Assessing Genetic Risk and Genetic Counselling

Updated February 1, 2017

A genetic risk assessment is done when a personal or family history suggests that a person has an inherited condition that puts them at an increased risk for kidney cancer. If you have a family history that makes your doctor suspect you have a hereditary condition that may predispose you to kidney cancer, they may refer you for a genetics assessment and genetic counselling. This is often done by healthcare professionals who specialize in genetics, such as a medical doctor (medical geneticist) and a genetic counsellor. They are specially trained to take a detailed personal and family history (called a pedigree). You may have to go back many generations in your family as the genetics professional gets as much information as possible about kidney cancer or inherited conditions related to kidney cancer. You may have a physical examination or lab tests done. 

Once they have collected all of the available information, the genetics professional will analyze it to decide if you appear to be at increased risk for kidney cancer, if there may be a hereditary condition in your family that puts you at increased risk and if you or a family member would benefit from genetic testing.

Genetic testing is available for many of the inherited conditions associated with kidney cancer. It usually involves a blood test that is sent to a specialized lab to look for gene mutations. It is important to know that genetic testing is not appropriate for every person with kidney cancer. If the genetics specialists feel that you or your family members are candidates for genetic testing, they will explain all of the implications, including the associated risks, benefits and limitations of genetic testing. You will then be able to make a decision about whether or not to go ahead with testing.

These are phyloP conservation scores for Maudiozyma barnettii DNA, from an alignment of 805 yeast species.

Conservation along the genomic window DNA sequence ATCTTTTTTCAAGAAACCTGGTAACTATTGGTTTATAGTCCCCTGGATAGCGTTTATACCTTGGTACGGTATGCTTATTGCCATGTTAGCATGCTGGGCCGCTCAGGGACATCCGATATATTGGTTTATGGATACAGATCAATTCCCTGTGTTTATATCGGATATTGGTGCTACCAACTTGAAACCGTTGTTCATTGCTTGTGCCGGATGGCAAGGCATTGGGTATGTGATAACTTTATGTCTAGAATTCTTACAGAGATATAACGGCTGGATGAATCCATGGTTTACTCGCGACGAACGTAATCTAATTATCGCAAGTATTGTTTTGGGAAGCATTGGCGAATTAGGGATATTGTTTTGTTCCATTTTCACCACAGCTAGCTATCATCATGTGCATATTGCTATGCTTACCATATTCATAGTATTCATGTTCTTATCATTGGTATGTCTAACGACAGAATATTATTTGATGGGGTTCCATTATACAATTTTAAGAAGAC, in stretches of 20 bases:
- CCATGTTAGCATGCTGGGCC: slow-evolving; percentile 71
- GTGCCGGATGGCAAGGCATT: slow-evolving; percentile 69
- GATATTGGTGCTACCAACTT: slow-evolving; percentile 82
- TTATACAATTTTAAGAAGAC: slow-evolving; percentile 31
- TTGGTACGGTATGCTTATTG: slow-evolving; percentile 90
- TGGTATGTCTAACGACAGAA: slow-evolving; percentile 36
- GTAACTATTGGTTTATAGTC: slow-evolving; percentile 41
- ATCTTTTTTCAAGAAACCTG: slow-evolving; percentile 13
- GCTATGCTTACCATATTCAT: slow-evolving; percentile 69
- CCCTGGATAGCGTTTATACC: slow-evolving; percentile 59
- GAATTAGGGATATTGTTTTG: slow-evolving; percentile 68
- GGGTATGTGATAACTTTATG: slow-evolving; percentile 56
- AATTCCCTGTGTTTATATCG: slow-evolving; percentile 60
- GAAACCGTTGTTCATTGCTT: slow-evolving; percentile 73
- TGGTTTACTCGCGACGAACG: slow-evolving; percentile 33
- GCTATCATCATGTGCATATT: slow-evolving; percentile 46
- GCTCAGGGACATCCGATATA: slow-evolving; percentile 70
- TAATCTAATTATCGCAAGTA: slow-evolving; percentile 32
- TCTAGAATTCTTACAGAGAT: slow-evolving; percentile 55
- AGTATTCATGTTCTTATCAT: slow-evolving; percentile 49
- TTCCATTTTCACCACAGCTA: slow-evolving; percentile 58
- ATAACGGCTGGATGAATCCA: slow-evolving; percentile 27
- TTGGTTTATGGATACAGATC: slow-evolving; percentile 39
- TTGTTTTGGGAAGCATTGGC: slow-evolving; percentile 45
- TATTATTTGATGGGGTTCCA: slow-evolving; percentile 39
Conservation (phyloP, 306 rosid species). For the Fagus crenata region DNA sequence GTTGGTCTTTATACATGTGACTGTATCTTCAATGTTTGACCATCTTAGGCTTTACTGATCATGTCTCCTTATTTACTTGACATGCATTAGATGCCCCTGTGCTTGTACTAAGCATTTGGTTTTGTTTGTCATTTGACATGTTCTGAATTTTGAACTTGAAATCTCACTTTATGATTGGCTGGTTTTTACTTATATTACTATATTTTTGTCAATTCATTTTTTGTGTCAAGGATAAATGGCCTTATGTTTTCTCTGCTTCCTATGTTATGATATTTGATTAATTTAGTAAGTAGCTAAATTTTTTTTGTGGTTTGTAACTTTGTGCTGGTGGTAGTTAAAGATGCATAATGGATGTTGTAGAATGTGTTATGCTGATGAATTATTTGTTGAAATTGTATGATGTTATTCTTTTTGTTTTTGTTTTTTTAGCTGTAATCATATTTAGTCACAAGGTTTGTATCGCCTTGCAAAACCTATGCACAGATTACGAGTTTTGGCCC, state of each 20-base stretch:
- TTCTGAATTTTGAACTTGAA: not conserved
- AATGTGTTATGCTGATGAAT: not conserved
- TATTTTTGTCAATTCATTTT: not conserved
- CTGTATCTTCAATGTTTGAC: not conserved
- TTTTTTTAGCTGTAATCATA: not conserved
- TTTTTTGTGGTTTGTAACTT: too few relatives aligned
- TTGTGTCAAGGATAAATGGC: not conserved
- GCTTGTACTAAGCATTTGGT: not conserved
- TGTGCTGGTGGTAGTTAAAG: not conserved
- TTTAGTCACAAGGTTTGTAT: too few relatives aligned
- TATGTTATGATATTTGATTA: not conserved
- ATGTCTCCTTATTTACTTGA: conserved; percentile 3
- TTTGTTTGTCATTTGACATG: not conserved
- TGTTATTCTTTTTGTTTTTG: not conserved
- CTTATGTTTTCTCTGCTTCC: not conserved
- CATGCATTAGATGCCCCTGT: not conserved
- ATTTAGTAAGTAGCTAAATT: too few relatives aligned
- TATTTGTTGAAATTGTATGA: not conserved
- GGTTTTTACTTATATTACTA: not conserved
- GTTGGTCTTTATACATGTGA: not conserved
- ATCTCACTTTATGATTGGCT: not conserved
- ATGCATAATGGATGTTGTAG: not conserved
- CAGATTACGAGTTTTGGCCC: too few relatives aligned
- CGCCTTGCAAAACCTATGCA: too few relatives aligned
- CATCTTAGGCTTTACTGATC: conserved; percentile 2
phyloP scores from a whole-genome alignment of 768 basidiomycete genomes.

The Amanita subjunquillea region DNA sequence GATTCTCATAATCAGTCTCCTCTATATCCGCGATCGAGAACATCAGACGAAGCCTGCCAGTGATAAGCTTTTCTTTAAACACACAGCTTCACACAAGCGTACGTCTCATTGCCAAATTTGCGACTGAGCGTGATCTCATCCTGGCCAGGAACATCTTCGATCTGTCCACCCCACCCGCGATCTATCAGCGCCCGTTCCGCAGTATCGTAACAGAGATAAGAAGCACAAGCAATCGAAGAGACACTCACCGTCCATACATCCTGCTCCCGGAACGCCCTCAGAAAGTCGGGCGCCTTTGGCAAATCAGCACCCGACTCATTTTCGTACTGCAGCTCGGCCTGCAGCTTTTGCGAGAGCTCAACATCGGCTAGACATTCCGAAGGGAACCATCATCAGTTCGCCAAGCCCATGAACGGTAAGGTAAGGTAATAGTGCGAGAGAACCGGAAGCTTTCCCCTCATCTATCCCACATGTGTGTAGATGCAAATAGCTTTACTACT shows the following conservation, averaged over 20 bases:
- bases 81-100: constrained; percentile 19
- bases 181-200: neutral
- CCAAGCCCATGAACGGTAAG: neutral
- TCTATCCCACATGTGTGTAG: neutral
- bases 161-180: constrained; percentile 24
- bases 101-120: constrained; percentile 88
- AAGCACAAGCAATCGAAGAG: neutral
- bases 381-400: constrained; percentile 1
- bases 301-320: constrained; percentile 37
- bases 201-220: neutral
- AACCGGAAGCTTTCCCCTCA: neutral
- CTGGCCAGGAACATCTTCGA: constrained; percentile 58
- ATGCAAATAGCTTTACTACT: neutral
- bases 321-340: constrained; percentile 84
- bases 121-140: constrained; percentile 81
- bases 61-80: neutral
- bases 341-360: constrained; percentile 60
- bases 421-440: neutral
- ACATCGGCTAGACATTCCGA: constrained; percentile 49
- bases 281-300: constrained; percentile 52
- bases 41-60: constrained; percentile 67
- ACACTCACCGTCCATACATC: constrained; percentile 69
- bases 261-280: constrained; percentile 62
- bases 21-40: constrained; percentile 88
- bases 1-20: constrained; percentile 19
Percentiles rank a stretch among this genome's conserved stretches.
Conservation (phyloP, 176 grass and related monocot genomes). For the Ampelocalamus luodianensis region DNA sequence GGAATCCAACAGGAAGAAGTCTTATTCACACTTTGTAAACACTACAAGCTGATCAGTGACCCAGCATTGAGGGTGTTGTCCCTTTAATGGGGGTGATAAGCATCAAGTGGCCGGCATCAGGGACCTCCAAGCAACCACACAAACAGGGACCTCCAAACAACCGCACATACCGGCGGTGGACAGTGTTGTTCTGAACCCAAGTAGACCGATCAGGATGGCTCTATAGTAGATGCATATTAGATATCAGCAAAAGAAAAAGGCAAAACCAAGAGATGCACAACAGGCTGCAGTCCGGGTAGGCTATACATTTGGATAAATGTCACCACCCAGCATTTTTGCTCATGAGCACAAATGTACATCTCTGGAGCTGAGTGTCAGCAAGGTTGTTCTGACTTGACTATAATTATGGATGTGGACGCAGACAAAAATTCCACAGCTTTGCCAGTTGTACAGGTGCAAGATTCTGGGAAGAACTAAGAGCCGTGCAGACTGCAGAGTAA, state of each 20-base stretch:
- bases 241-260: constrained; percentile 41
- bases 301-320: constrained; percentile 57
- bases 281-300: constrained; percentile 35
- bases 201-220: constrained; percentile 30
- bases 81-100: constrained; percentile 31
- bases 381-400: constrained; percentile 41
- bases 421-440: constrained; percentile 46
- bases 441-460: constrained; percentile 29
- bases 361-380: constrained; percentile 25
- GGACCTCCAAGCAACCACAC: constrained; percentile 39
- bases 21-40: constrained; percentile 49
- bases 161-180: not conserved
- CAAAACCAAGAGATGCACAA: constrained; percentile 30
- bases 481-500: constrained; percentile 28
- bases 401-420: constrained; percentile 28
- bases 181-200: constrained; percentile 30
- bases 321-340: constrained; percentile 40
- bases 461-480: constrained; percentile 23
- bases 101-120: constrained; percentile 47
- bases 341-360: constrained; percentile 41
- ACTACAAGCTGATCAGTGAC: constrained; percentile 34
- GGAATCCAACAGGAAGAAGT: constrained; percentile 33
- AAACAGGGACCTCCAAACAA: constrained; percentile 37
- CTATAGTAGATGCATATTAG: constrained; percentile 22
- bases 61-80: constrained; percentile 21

Knowing you have an increased risk of kidney cancer because of an inherited predisposition can help you and your doctor come up an appropriate cancer screening plan. In some cases, it can also help determine the best treatment option. 

Genetics clinics in Canada can be found at the Canadian Association of Genetic Counsellors (CAGC) website (http://www.cagc-accg.ca/).

 

SECTION REFERENCES:

Canadian Cancer Society.  Genetic Risk Assessment.  2016.

Haas NB, Nathanson KL.  Hereditary renal cancer syndromes.  Advances in Chronic Kidney Disease.  2014; Jan; 21(1):81-90.

Hampel H, Bennett RL, Buchanan A, et al.  A practice guideline from the American College of Medical Genetics and Genomics and the National Society of Genetic Counselors: referral indications for cancer predisposition assessment.  Genetics in Medicine.  2015; Jan;17(1):70-87.

Lattouf JB, Pautler SE, Reaume MN, Eva ,et al.  Structured assessment and followup for patients with hereditary kidney tumour syndromes.  Canadian Urological Association Journal.  2016; 10(7-8):E214-22.

National Cancer Institute.  Cancer Genetics Risk Assessment and Counseling (PDQ®) - Health Professional Version.  Updated: 11/22/2016.

Reaume MN, Graham GE, Tomiak Eva, et al.  Canadian guideline on genetic screening for hereditary renal cell cancers.  Canadian Urological Association Journal.  2013; 7(9-10):319-323.

U.S. National Library of Medicine.  Genetics Home Reference:  Your Guide to Understanding Genetic Conditions.  Help Me Understand Genetics.  Published: 12/1/ 2016.